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Uncovering America's methamphetamine history; PA Early Intervention programs vital for child development; measuring long-term impact of the O.J. Simpson trial on media literacy.

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President Biden's name could be left off the ballot in Alabama and Ohio, the Justice Dept. mandates background checks for gun show purchases, and Iowa Gov. Kim Reynolds moves to allow state police to arrest undocumented migrants.

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Housing advocates fear rural low-income folks who live in aging USDA housing could be forced out, small towns are eligible for grants to enhance civic participation, and North Carolina's small and Black-owned farms are helped by new wind and solar revenues.

Interior Invests $120 Million in Midwest 'Prairie Potholes'

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Tuesday, March 14, 2023   

As part of the Inflation Reduction Act, the Interior Department has announced it is investing $120 million to restore and rebuild key segments of America's wildlife management systems, especially in key areas of the Midwest.

The money will be used to address species climate adaptation and invasive species threats, and provide additional data collection needed to support successful natural resource resilience. The money will be especially important in high-priority areas of the Midwest known as Prairie Potholes.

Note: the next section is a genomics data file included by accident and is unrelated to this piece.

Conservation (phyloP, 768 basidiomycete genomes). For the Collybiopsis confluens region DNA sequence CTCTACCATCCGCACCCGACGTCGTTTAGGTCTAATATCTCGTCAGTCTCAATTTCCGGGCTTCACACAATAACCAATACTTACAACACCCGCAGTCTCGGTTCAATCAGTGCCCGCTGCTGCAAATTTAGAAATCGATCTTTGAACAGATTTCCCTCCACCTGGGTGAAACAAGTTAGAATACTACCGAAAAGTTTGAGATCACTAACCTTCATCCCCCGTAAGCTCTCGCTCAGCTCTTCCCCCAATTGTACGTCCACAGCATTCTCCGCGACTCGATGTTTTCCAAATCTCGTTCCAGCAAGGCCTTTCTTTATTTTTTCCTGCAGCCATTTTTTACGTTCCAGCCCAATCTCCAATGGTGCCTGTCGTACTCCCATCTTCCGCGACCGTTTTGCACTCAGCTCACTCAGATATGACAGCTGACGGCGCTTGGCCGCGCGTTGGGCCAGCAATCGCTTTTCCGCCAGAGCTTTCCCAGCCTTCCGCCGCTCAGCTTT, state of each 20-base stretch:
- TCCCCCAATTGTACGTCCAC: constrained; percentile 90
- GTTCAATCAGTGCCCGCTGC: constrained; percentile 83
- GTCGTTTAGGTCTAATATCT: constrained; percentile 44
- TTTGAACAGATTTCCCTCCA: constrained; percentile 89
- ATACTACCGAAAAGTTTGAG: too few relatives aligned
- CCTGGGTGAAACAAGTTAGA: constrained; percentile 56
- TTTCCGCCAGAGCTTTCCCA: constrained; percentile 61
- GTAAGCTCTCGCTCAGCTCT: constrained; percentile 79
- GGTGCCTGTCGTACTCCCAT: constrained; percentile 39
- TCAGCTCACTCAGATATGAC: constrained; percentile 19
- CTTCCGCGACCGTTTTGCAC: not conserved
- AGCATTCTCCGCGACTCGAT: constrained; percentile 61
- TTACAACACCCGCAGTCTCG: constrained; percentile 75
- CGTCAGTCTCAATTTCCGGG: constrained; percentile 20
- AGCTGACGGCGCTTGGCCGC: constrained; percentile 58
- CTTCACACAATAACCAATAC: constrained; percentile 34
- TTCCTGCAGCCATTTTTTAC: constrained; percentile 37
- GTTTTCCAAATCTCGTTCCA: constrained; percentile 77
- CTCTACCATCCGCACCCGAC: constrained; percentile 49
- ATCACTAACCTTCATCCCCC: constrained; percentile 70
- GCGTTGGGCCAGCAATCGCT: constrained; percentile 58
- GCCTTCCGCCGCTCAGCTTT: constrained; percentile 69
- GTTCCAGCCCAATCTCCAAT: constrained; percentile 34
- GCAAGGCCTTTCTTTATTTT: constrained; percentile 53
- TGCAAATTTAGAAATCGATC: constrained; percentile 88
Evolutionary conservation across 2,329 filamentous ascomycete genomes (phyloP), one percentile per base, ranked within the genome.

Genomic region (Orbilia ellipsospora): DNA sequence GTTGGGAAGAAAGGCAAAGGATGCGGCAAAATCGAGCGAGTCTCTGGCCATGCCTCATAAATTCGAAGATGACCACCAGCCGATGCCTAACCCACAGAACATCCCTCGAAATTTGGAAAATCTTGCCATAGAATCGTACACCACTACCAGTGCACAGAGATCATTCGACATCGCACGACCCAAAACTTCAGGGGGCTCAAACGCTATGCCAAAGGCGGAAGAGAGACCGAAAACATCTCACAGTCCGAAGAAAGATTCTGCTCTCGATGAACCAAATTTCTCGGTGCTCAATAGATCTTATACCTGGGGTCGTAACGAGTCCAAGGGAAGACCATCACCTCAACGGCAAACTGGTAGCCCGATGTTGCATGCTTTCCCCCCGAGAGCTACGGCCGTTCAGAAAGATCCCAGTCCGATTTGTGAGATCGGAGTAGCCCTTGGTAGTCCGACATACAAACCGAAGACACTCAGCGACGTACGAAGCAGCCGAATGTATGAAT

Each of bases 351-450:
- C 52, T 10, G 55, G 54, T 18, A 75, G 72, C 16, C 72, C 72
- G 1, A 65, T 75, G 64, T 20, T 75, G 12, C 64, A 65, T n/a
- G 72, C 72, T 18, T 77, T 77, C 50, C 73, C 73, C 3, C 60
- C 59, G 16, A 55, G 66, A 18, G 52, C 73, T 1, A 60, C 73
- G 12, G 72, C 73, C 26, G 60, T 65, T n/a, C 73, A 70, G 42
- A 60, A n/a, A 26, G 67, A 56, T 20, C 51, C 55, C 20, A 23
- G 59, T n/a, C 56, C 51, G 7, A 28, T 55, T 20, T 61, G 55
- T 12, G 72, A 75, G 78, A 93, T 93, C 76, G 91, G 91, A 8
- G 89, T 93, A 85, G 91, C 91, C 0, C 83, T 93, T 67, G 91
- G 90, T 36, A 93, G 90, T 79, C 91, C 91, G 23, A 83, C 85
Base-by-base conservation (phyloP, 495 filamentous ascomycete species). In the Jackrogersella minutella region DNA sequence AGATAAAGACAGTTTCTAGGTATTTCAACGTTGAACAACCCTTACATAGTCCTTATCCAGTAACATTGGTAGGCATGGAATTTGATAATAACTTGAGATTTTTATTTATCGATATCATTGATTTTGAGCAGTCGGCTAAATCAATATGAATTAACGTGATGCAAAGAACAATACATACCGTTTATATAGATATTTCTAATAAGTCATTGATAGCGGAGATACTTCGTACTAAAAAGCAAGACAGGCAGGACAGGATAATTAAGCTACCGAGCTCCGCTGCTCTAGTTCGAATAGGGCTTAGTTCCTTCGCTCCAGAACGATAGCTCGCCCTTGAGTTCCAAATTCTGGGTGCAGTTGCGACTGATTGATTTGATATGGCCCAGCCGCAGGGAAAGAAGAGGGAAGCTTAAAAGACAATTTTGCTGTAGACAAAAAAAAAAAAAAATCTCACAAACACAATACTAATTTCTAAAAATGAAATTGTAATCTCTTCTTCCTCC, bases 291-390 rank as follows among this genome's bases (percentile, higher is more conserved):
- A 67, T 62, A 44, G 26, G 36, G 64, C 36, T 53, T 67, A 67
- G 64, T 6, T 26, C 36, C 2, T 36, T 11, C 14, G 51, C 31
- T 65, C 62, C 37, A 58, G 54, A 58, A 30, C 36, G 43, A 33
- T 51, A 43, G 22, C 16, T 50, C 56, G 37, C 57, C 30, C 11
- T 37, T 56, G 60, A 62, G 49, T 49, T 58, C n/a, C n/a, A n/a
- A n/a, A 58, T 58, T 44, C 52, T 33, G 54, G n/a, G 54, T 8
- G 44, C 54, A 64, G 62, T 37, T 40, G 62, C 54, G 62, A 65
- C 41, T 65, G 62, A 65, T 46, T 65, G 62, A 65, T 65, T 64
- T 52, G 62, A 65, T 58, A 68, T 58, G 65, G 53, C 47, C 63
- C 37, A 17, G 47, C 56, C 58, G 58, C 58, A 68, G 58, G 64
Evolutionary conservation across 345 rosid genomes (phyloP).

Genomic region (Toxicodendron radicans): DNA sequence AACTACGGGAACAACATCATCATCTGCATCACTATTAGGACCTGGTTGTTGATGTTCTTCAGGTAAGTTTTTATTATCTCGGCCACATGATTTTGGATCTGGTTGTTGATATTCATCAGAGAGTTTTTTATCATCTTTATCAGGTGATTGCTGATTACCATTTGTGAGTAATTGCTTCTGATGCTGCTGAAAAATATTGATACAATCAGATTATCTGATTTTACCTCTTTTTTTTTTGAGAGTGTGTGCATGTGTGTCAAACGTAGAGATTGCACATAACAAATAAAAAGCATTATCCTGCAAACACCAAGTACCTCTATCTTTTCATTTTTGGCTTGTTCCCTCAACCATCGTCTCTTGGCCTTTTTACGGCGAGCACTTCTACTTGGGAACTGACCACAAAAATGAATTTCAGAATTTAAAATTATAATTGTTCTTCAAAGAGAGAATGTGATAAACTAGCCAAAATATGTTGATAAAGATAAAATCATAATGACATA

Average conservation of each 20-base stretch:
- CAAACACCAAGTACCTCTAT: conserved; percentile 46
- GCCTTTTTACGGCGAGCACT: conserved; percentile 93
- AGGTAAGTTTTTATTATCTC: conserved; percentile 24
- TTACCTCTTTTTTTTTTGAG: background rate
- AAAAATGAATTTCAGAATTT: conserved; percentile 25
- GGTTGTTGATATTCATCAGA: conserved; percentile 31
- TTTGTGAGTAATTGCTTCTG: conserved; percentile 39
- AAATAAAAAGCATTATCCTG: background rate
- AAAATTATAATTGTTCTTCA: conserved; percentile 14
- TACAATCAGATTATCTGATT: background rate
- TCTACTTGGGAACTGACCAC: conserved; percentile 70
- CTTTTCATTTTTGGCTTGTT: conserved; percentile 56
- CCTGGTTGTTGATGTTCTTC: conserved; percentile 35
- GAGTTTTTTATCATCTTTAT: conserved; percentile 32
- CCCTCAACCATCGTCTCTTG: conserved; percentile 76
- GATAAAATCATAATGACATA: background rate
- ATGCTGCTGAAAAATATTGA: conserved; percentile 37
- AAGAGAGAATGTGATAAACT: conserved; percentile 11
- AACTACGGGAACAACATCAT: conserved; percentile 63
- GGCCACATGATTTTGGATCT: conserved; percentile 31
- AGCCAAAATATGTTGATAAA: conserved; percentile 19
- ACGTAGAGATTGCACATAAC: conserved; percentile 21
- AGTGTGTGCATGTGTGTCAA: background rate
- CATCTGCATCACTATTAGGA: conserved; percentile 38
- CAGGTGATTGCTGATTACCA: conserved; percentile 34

Christy Plumer, chief conservation officer for the Theodore Roosevelt Conservation Partnership, said the potholes are shallow wetlands where wildlife have been threatened.

"It is what we call the duck factory," Plumer explained. "A lot of waterfowl species spend really important components of their life within the Prairie Pothole region. It is a region that has a complicated set of both threats and opportunities within it."

Some $23 million is earmarked for landscape conservation and restoration in parts of Iowa, Minnesota, Montana, and North and South Dakota. The investment comes at the same time the Endangered Species Act turns 50 years old.

Plumer added much of the $120 million investment will go right to work on the land of individuals who want to protect sensitive, low-lying wetlands on their property ...

"... but still utilize the upland areas for growing crops, ranching and for other needs," Plumer emphasized. "I think a program like this provides that blend of opportunities for willing landowners to do great conservation work while also thinking long term about the economic vitality of their farms and their ranches."

Plumer noted in addition to restoring habitat and increasing land resilience, the Prairie Potholes project will also secure environmental justice for historically disadvantaged communities.

Disclosure: The Theodore Roosevelt Conservation Partnership contributes to our fund for reporting on Climate Change/Air Quality, Endangered Species and Wildlife, the Environment, and Public Lands/Wilderness Issues. If you would like to help support news in the public interest, click here.

References:  
Wetlands EPA 05/12/2022

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